A:  I started my marketing career by chance, due to my naïveté. I had studied “applied social sciences” as an undergraduate.  My plan was to get a Masters in Education and be a teacher.  But my wise mother told me not to hide in school. She advised me to get a job in an industry that I found interesting so that I could get some work and life experience - and make some money.  She said that school would always be there.  If education was my calling, it would happen.  I am a big fan of entertainment - TV,  Live Theater, Radio, and movies.  So I went to some headhunters - that’s what you did back in 1996 - and asked for jobs in the entertainment business.  They all laughed in my face and told me I’d have to move to the West Coast.  Since I wanted to stay in NY, they said the closest thing would be the Advertising biz. I got my first job as an administrative assistant at a media agency and immediately fell in love with media planning.  It may not have been Hollywood but it gave me the perfect mix for a first job - great people, fun atmosphere, math and strategy.  This taught me the basics of business and collaboration.  The variety of experiences was energizing and motivating.  I rarely got bored.  And when I did, I asked for more responsibility.  About 6 or 7 years in, I was elevated to meetings and responsibilities that required knowledge that marketing and business undergraduates had learned that I had not.  So I went for a MBA to fill in those gaps. Another wonderful experience.  And I didn’t give up on that teaching career, I just modified it.  I sought out teaching opportunities throughout my career like training, mentoring and establishing operations.  

Q:  Why is self-care important to you?

A:  I didn’t learn about self-care until I was 42 dealing with a family crisis in therapy. My family and I are very open about our mental health journeys.  I didn’t realize how much of my life had been wasted on debilitating anxiety and pleasing people. I finally learned that I need to take care of myself in order to be the wife, mother, daughter, sister and friend that I wanted to be.  My anxiety made me moody and frankly, not fun to be around.  At work it caused me to constantly wonder if I was meeting expectations of my team, my bosses and my clients.  It was loads of unnecessary stress that I was causing myself - and likely others.  So self care means that by taking care of myself, I am the best version of myself for me and for those around me.  A weight has been lifted off of me since my self care journey began.  You often hear people say that they don’t have time for themselves.  Make time. As I mentioned, I love math and numbers.  While this is a qualitative topic, you can easily quantify it. The rewards that come from converting one hour of stress, worry and planning into taking care of yourself is limitless.  My hour goes to swimming.  It helps me both physically and mentally.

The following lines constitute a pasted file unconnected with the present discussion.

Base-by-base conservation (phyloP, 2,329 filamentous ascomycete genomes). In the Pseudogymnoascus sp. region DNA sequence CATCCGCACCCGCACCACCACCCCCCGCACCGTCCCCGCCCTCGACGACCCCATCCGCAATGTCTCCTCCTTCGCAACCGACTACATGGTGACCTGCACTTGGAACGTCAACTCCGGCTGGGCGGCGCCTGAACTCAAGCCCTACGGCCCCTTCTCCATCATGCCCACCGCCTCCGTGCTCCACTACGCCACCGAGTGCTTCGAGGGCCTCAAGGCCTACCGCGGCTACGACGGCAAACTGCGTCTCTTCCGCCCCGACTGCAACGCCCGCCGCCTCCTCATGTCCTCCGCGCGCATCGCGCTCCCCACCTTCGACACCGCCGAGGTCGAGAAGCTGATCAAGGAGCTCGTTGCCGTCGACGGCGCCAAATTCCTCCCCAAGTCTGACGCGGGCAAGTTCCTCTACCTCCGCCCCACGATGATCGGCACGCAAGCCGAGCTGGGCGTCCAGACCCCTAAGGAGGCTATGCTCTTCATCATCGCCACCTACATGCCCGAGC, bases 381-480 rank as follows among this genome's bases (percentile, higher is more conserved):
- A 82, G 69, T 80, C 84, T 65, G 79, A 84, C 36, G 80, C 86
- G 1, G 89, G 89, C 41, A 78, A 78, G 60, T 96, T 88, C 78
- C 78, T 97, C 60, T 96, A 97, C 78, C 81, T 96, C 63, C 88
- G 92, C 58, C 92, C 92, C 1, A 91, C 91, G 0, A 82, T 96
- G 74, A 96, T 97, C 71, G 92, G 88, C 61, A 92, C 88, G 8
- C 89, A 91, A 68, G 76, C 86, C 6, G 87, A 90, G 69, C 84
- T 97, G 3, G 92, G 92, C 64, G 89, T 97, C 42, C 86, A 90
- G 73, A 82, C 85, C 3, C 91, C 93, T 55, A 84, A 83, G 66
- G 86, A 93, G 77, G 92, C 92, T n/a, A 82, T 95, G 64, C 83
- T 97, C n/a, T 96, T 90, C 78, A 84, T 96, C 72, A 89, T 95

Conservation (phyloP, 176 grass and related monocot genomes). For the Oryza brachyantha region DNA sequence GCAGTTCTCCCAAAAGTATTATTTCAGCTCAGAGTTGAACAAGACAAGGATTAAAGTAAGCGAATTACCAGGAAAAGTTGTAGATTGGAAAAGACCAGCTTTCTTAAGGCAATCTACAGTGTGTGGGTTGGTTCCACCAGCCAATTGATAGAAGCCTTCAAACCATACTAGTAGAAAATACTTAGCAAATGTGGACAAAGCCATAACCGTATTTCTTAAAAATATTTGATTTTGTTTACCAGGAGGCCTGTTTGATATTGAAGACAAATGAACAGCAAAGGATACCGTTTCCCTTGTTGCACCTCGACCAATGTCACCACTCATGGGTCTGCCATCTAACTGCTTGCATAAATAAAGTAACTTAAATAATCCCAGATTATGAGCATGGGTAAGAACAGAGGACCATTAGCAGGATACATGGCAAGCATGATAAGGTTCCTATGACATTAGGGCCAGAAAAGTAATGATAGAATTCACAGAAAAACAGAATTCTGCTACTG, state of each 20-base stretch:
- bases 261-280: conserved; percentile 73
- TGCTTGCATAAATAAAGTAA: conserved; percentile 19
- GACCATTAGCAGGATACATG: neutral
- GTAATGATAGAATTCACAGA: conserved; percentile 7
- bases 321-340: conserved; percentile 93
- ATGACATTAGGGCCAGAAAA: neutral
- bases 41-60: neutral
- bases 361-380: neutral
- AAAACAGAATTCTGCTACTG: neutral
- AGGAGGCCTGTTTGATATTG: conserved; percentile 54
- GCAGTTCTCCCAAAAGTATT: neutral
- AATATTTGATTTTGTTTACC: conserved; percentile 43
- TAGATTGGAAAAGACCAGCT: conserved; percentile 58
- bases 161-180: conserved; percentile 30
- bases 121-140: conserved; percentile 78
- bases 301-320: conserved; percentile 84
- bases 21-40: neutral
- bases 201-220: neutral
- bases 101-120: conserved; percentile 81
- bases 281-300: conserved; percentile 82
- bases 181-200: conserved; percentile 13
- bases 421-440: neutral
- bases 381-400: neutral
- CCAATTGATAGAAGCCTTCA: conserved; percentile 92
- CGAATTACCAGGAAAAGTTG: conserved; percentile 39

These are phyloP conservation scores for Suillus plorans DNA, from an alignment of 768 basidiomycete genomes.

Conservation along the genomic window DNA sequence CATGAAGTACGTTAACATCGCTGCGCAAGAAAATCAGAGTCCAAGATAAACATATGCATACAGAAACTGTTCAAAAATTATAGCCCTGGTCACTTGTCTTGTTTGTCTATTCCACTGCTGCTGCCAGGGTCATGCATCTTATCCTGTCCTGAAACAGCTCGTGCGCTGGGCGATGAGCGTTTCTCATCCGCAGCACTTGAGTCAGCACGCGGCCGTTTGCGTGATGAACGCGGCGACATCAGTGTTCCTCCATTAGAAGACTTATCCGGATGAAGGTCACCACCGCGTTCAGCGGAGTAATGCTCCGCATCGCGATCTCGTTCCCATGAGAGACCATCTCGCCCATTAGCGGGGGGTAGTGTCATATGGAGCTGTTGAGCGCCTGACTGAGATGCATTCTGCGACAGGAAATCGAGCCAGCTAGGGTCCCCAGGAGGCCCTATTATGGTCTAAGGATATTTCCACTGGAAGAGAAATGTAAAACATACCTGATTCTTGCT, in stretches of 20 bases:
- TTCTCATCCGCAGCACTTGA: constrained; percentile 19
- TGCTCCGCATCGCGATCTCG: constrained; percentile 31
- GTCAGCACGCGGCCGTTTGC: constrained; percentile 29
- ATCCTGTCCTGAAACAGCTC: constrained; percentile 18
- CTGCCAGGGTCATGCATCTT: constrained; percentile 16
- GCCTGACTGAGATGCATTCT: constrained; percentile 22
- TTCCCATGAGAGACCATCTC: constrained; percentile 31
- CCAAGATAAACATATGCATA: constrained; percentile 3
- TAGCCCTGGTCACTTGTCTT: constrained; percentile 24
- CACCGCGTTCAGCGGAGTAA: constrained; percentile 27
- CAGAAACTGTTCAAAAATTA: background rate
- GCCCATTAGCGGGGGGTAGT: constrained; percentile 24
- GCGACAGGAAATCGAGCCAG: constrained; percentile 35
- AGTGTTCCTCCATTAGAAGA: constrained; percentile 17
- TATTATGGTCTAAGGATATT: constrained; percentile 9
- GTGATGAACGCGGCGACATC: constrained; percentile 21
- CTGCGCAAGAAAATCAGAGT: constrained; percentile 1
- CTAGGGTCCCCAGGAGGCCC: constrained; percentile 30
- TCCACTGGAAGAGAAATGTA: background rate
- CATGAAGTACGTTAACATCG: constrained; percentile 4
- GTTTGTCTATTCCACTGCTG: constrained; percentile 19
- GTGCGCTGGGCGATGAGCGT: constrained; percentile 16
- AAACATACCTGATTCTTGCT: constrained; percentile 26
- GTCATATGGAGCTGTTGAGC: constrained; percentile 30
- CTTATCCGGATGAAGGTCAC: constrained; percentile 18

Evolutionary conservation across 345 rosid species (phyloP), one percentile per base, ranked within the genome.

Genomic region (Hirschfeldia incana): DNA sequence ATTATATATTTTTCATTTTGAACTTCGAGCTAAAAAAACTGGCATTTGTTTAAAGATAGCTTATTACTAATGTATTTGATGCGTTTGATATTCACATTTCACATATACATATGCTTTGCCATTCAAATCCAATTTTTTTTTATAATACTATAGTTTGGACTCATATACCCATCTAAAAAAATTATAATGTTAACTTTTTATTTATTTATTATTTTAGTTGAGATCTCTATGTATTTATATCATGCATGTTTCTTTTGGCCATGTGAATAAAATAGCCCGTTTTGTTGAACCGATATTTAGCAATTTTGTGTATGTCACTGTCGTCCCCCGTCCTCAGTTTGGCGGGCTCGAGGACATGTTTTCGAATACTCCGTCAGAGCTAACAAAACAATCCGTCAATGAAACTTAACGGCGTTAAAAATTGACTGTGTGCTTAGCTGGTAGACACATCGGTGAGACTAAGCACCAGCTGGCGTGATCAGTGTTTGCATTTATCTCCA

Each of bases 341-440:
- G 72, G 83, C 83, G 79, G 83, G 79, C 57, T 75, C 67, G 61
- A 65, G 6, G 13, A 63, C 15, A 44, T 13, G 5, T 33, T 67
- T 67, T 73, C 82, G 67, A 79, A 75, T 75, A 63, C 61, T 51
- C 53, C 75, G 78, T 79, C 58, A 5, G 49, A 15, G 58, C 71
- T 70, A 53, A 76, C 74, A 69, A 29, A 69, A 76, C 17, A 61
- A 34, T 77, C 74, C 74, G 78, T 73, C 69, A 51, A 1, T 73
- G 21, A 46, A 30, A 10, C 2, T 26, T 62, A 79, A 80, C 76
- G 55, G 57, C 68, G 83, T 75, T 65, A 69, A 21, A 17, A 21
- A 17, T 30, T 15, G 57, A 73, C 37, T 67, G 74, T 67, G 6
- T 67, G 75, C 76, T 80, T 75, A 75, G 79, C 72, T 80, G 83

Q:  What is your perspective about the importance of self-care during job transition?

A:  You caught me at a perfect time to ask this question.  Unbeknownst to you when you asked me to do this interview, I accepted a job offer this week.  This job will be a huge transition for me.  Going from running my own business and having complete control over my schedule to having a boss and a team will be a big change for me.  At first I worried about how I would fit in my self care.  But then I remembered that it’s no different than anything else.  I just need to continue to make it a priority, schedule it and set some boundaries at my new job.  I will wake up earlier or block my calendar each day - whether it’s to get my activity in, attend a therapy session, or meditate, do something with my kids or simply go grocery shopping.   If COVID taught us nothing else, it taught us that flexibility is easier than anyone ever thought.  In a job, a person should be focused on expectations - getting their work done, attending meetings, and achieving goals and success metrics.  Nowhere in that list does it say those things are required between the hours of 9 and 5.  

Q:  How do you practice self-care?

A:  I DO a lot of things to take care of myself - go to the gym, see a therapist, hang out with friends, spend time with my husband and kids, enjoy fine dining, treat myself to theater tickets or MZ Wallace bags a couple times a year and more.  But most importantly, I made the mindset change that I am just as important as everyone else, therefore I needed to stop putting everyone else first.  I live by the mantra “after me, you come first”.  This doesn’t make me selfish or self centered.  It just reminds me of my self worth.  

Q:  What are the top lessons learned that other marketers can take away from your career journey?

A:  Not just marketers but really any business person can learn a few of my lessons learned:

  1. Take the emotions out of work by focusing on success metrics - those goals that are measurable and quantifiable.  So much time is wasted and stress is induced by worrying about what other people are thinking.   
  2. Those around you learn from you so be a good role model.  Teach the next generation how important self care is.  That the work is not always the priority.  Don’t strive for perfection or balance. Strive for making each day work for you.  
  3. Focus on doing great work that has an impact on your business and eliminate the things you do that have no value. 
  4. Don’t have regrets.  The decisions you make today need to work for today. Don’t worry about how it may impact 5 years from now.  Nothing is set in stone.  And no time is ever wasted.  Each experience you have in your career - whether good or bad - is a learning opportunity.
  5. Be present.  Whether it’s in a meeting with a client, at a training session/webinar, a meeting with your team/mentees - be there in the moment.  Don’t let your mind stray to your next meeting, your grocery list, your fight with your spouse or anything. Stay in the moment and tackle what’s right there in front of you. 


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About Marni

Marni is an NYU certified executive coach and ICF member with over 25 years of leadership in the marketing, advertising, media, and events industries.